Their first issue was made on a large, old IMac, three of them working on one screen. They found a local printer, a 45-minute drive from their home, who would help them. One night, around midnight, when they had finished their first issue, the trio drove over there to deliver the files – this was before the internet and email were widely available – so that the printer could squeeze them between two jobs. Upon arrival, they discovered that the files were in the wrong format. So they drove the full 45 minutes back home, unplugged their clunky IMac, and drove the whole thing over to the printer. With four people behind the screen, they compiled the correct files and sent it to print.
One week later, the box arrived on their doorstep, and opening it, they felt like children opening their Christmas presents: 3.000 copies of a twelve-page newsletter, printed in red and blue as that was the cheapest printing option. Jess distributed them throughout the city, to be picked up for free. Three days later, they went back and asked how they were received: Every copy had been picked up, and people asked for more. The magazine was a resounding success!
YOGI TIMES became a full colour, beautiful magazine, produced from an office with 15 people working daily and they launched www.yogitimes.com.?
The Responsibility of a Conscious Entrepreneur
Naturally, the team also had their lows. After seven years of hard work, the financial crisis hit in 2008. Within three months, 80% of their advertisers had to pull out, and the company went under. YOGI TIMES disappeared overnight.
They had to let go of their team, their tribe. With no income and a small child to take care of, Jess and Sophie had no other option than to move back in with their parents in France. They had no closure, for themselves or their readers, no last goodbyes. Sophie had to work through a massive burn out and never expected to relaunch the magazine. However, she and Jess had decided against the buy-out offers. This company was their baby; it represented their passion and their community. As a conscious entrepreneur, she felt it was her duty to weigh the consequences of all her business decisions and their impact on their community.
As Jess and Sophie recovered slowly from the 2008 crisis trauma, they began receiving emails and messages from readers every week, asking about YOGI TIMES returning. At the time, they were trying to figure out what to do next, considering everything but going into the media industry again. They decided to take these constant reminders as a sign from the universe and relaunched YOGI TIMES as a digital magazine.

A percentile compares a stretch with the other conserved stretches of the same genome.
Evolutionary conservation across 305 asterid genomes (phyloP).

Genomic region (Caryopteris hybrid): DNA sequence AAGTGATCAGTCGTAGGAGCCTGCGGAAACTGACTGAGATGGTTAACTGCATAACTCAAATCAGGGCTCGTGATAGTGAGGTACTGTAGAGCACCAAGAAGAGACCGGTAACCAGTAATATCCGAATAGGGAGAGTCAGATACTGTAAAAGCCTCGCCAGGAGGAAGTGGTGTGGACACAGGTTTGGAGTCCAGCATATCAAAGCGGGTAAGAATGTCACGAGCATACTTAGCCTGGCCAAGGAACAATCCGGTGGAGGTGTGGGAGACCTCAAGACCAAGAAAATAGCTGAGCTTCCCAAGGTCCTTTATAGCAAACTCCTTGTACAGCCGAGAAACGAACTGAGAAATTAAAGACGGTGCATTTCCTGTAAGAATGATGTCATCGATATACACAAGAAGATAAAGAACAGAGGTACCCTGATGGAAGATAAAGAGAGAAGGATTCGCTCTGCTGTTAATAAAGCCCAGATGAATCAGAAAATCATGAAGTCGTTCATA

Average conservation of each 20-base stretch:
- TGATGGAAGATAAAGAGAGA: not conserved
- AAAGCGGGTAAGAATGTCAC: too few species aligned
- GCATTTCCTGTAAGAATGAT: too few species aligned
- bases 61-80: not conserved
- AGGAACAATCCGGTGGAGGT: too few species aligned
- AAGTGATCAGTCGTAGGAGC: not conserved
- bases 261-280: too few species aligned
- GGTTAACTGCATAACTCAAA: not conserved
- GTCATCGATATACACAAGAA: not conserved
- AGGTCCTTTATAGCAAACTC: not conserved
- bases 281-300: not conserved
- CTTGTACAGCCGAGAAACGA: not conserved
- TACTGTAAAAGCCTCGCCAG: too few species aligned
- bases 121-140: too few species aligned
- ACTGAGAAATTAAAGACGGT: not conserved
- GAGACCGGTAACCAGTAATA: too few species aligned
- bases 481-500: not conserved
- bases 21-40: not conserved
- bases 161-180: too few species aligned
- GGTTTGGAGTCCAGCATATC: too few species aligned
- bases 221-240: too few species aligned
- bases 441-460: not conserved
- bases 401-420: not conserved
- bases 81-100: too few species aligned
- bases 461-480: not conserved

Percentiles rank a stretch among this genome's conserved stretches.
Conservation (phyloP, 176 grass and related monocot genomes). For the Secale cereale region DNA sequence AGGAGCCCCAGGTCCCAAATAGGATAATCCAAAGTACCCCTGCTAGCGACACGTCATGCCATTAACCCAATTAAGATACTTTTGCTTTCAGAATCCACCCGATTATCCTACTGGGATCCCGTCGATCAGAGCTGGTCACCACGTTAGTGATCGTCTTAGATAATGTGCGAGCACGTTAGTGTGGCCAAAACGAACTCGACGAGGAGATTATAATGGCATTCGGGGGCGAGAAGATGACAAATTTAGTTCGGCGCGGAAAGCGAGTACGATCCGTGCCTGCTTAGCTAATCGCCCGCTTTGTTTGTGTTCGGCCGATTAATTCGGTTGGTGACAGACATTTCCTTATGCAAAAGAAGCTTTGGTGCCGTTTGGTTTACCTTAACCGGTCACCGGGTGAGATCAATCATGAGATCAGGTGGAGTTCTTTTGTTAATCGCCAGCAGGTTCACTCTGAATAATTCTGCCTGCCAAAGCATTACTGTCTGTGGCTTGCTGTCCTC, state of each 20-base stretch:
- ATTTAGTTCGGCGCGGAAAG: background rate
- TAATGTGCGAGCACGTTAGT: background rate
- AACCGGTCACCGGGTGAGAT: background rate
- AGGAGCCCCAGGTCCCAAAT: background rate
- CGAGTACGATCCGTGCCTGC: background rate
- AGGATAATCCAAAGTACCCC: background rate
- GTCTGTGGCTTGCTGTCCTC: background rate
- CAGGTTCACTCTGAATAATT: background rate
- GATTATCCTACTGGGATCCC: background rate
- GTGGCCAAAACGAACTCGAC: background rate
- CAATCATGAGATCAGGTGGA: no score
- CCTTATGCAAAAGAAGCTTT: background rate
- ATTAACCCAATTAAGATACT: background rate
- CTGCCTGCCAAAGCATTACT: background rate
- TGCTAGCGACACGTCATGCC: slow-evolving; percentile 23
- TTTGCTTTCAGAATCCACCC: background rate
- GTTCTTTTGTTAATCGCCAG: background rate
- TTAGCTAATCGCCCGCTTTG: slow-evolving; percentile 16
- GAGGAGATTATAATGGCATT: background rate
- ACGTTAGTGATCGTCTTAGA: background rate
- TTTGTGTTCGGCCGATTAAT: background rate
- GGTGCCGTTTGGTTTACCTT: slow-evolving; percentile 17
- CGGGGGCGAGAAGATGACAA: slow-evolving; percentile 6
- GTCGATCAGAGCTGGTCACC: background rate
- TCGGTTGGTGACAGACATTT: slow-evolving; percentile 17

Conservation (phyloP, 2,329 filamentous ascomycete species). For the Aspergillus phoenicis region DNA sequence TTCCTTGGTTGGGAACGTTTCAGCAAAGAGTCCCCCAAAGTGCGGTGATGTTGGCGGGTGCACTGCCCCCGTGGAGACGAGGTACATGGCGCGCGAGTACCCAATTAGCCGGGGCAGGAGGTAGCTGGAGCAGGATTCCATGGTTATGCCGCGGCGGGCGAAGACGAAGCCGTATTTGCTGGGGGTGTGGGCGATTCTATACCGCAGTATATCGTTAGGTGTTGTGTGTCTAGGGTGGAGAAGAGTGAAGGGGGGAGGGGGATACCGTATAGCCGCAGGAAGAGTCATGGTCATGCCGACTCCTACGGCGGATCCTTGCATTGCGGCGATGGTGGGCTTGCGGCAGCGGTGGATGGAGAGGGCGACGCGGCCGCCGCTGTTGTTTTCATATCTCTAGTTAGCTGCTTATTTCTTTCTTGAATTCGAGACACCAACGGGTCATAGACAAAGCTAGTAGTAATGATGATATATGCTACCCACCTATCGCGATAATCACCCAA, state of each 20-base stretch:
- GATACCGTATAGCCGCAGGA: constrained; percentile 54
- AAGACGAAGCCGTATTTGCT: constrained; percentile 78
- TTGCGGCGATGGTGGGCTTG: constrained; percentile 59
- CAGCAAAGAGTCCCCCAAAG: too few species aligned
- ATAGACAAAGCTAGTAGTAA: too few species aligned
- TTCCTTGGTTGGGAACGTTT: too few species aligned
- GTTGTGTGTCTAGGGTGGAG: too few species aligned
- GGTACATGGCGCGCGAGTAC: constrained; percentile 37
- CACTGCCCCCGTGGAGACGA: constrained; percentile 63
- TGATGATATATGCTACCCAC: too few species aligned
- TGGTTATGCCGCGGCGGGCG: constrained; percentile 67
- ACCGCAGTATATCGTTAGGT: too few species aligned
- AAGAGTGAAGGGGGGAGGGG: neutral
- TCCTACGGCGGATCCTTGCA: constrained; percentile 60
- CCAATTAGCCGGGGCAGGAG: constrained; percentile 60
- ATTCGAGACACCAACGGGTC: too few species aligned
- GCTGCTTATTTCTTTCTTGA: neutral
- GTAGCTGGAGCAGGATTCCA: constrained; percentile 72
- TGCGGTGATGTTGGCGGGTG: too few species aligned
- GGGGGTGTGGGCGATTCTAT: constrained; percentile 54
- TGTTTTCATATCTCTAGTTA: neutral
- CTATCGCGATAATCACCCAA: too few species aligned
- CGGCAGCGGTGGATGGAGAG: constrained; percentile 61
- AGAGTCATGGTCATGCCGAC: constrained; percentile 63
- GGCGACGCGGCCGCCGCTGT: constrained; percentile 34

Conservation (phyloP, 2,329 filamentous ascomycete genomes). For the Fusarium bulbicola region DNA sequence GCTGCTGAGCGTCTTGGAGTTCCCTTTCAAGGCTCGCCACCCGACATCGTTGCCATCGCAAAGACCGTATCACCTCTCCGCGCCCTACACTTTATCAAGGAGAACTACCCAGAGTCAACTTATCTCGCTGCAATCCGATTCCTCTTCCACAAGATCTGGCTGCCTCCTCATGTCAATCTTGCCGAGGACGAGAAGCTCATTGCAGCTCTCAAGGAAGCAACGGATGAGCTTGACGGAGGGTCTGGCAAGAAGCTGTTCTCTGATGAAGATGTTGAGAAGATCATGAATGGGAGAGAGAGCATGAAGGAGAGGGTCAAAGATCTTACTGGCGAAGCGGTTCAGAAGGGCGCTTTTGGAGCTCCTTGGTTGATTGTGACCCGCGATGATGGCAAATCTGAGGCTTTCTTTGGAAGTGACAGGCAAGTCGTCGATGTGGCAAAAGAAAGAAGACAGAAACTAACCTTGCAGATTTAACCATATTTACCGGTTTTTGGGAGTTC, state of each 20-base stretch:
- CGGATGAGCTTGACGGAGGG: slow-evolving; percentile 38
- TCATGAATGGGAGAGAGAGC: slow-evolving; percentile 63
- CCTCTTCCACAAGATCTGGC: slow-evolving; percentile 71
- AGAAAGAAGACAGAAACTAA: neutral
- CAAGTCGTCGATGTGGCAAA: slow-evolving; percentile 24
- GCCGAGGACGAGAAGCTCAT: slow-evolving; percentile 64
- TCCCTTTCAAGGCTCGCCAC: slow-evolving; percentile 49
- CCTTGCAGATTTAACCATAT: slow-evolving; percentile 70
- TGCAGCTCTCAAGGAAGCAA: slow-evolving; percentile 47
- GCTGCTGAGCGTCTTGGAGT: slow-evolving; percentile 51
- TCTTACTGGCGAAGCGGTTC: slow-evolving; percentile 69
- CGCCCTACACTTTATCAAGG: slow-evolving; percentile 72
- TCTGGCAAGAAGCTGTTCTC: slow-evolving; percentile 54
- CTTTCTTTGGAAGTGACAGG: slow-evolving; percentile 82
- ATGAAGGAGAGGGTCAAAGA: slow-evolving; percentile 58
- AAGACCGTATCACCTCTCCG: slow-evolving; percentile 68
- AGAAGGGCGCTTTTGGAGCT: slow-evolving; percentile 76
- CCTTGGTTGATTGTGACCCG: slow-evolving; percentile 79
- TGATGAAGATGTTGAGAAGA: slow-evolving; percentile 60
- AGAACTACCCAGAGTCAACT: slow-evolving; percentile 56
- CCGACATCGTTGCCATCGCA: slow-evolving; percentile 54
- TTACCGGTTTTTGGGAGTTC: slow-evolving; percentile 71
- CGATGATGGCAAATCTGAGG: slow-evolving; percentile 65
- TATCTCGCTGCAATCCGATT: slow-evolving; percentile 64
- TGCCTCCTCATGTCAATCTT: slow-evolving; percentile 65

Again, the two of them had to build everything from the ground up, and figure out how to publish, this time online, as there were no funds to hire outside experts. But through their dedication to the service and each other, they succeeded the second time. Having died two years previous, YOGI TIMES was reborn and found its place once again in the yoga community along with its sister companies yogitimesboutique.com and yogitimesuni.com.
Today Sophie and Jess live between Bali and Europe, still running their digital media. Sometimes Sophie misses the effervescence of the newsroom they had in downtown LA. Yet passion, and utmost ethical standards remain the same.
Sophie and Jess now work with freelancers and contributors, but don’t want a team in an office like before. Working online, more calmly and strategically allows them to focus on their other passion: helping people be at their highest potential through their coaching skills. “We’re working now on our online courses on personal development with a particular focus on the couple’s relationship. We’re also releasing soon our first book on how to become an extraordinary couple!” – more on sophieparienti.com.
The journey of an entrepreneur never ends and does not know vacation days. The yoga community is growing day by day worldwide, and YOGI TIMES is here to serve the community and let its founders carry their Dharma through their highest potential!
About the author:
Natasha Zo is a former journalist from Siberia turned international media relations specialist and communication strategist. She is a founder of Cosa Famosa media – a boutique PR agency on a mission to amplify messages of conscious leaders through earned media. Known for her connector skills, she guided a number of authors to Amazon bestseller status, booked national TV, top tier media, and over 400 podcast interviews.